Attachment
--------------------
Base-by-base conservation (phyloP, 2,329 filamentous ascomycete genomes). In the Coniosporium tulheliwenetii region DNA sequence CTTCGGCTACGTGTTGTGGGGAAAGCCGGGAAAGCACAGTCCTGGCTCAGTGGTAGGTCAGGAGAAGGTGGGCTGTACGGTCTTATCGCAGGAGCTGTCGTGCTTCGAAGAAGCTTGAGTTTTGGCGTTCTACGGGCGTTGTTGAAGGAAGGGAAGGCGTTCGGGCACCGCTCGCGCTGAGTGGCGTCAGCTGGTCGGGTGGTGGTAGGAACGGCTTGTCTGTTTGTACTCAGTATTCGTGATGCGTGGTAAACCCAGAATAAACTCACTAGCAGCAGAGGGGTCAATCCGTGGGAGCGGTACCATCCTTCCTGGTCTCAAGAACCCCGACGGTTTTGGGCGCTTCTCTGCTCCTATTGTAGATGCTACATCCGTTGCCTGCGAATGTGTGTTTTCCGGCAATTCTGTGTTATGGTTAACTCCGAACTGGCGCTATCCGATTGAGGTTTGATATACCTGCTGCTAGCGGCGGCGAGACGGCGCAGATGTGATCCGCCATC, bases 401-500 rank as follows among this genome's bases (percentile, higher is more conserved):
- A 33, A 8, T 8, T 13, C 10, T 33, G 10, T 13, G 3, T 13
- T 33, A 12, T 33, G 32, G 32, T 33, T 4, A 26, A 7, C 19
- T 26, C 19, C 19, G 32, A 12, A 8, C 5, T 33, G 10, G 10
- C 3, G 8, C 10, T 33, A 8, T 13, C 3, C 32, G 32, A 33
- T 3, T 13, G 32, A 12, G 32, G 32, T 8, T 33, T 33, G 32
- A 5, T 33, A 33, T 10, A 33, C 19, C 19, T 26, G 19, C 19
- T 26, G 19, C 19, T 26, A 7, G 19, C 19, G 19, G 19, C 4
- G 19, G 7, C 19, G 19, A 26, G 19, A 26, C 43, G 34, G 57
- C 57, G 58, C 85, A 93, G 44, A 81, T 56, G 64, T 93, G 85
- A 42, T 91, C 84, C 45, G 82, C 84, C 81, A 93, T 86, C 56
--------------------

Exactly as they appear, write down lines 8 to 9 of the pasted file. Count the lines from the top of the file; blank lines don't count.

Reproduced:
- T 26, G 19, C 19, T 26, A 7, G 19, C 19, G 19, G 19, C 4
- G 19, G 7, C 19, G 19, A 26, G 19, A 26, C 43, G 34, G 57